For a year that started out so full of promise, hog farmers are having to lower their sights as they reach the mid-point of 2011.
Back in February, producers were looking at the prospects for $10 to $14 profit per head, says Dr. Steve Meyer, president of Paragon Economics and a speaker at the Pork Academy Lunch at the World Pork Expo today (June 9).
“We had a pre-Memorial Day rally that was impressive,” said Meyer. “But that didn’t hold up. Since then, we’ve had two down weeks in a row. Prices may go higher in August. But higher costs of production are likely to offset those.”
From the $10 to $14 of profit per head at the beginning of the year, Meyer says farmers are now looking at losses of $5 per head on average for 2011. For the balance of 2011 and into 2012, the outlook could become even more dim.
“I think the key issues for this year are what’s going to be happening with cost and demand,” he said. “Cost of production is quite questionable at this time because of all the problems we’ve had planting the corn crop. It does look like we’re going to have record cost of production.
At the present time, Meyer said it does not appear hog prices are not going to be sufficient to cover those costs. “Hog prices are probably going to be sideways for the rest of this summer before falling seasonally in the fall. Exports have been very good this year, and it’s going to be important that they remain strong to keep this product moving.
“All in all, it’s going to be one of those years where we sell hogs for lots of money, but maybe not have much left over at the end of the year in terms of profits due to costs.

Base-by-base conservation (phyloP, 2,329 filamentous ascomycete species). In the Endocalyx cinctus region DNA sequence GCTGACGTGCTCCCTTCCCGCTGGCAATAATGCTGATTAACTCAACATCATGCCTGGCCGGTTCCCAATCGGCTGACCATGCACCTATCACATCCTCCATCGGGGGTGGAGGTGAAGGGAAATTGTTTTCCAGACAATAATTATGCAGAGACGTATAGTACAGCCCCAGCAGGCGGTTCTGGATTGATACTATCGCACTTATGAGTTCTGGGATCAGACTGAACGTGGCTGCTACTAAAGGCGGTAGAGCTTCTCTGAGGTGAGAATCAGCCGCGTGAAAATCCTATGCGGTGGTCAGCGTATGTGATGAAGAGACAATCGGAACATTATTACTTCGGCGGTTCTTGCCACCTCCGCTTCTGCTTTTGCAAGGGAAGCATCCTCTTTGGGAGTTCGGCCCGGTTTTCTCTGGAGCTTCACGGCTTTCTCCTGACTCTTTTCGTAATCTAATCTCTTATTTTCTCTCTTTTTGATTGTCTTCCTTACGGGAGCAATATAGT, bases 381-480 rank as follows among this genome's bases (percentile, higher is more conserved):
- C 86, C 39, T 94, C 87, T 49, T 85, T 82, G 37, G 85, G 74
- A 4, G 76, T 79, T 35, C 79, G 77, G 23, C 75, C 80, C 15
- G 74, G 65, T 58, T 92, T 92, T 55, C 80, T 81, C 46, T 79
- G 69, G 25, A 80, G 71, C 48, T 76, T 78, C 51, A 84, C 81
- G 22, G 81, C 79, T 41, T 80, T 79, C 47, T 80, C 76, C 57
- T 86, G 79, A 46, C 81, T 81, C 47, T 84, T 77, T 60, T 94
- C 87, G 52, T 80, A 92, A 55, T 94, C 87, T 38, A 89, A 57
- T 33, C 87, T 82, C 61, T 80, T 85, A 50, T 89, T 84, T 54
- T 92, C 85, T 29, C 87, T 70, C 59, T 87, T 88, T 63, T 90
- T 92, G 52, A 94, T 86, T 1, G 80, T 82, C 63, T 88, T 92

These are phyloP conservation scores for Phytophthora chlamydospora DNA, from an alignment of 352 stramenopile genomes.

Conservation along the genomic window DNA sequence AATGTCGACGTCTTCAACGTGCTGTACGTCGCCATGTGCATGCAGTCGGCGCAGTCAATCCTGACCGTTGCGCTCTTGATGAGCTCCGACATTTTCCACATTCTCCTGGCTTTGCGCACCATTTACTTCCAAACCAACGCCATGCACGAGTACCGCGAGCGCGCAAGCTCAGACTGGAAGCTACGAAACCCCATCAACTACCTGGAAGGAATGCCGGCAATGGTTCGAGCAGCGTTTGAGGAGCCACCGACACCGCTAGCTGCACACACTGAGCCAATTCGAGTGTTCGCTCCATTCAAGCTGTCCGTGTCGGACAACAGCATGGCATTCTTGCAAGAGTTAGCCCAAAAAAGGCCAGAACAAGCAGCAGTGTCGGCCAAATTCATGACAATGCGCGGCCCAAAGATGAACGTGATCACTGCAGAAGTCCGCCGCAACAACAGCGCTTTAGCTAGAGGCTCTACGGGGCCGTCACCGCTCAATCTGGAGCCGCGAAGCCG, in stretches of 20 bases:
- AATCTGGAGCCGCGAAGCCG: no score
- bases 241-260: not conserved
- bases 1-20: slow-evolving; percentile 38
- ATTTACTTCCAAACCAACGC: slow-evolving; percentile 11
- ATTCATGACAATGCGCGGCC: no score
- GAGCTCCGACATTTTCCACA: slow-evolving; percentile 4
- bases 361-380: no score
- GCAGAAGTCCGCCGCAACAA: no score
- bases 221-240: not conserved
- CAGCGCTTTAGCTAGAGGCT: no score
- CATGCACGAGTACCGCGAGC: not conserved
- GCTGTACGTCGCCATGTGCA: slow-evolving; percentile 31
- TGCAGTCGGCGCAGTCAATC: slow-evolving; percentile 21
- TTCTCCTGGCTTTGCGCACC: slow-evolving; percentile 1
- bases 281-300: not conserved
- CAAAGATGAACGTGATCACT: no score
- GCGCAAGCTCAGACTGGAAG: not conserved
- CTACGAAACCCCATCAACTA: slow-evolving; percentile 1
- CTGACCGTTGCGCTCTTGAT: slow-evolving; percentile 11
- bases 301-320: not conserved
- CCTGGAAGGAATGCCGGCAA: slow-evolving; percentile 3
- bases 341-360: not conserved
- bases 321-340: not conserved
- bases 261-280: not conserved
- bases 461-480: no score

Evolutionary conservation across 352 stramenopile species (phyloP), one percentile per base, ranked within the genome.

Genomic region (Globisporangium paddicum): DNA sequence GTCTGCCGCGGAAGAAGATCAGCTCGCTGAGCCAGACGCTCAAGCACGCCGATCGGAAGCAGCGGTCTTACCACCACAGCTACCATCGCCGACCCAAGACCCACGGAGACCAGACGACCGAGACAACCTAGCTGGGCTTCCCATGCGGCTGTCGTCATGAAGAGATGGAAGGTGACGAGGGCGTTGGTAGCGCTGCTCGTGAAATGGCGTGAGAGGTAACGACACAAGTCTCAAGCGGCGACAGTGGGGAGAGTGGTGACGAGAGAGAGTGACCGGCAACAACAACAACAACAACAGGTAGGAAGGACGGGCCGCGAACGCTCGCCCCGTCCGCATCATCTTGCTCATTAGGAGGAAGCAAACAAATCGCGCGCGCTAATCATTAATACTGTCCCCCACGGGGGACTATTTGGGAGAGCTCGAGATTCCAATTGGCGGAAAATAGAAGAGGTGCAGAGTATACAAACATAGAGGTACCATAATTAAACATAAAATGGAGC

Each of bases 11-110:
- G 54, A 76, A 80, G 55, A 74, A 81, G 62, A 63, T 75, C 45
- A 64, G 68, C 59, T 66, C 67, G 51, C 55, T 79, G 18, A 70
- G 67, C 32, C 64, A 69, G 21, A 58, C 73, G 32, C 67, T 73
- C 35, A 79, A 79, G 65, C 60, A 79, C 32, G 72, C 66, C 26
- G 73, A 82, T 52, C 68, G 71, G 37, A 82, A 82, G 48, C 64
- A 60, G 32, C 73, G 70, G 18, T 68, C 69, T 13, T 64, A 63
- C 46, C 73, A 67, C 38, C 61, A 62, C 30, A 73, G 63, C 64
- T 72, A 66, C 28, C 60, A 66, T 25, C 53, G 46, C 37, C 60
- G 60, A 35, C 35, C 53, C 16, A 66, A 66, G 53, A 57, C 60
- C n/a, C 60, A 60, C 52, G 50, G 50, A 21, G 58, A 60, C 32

Meyer said beef demand is going to be a big factor in the outlook for hog prices in the months ahead.
“Demand for all the species is important, but beef demand had been strong this year as well,” he said. “They’ve had record levels of production, but they’ve had excellent exports as well and U.S. consumers have been able to purchase beef.
“But the whole beef situation should be quite supportive to the entire meat complex over the next 12 to 18 months as supplies fall. We think these feedlot inventories will not maintain the kind of levels they are now based on the calf crops of the last two years. So we should see higher beef prices which should be supportive of pork demand.”
Meyer also talked about the weather phenomenon that continues to worry corn and hog producers: Is the Midwest overdue for a drought.
Current weather forecasts are for slightly cooler and wetter conditions for the remainder of the growing season. But meteorologists have also been looking at the long-term weather records and shaking their heads.
The average time period between droughts in the Midwest is 18 years, but it’s now been 23 years since the Midwest endured its last major drought in 1988.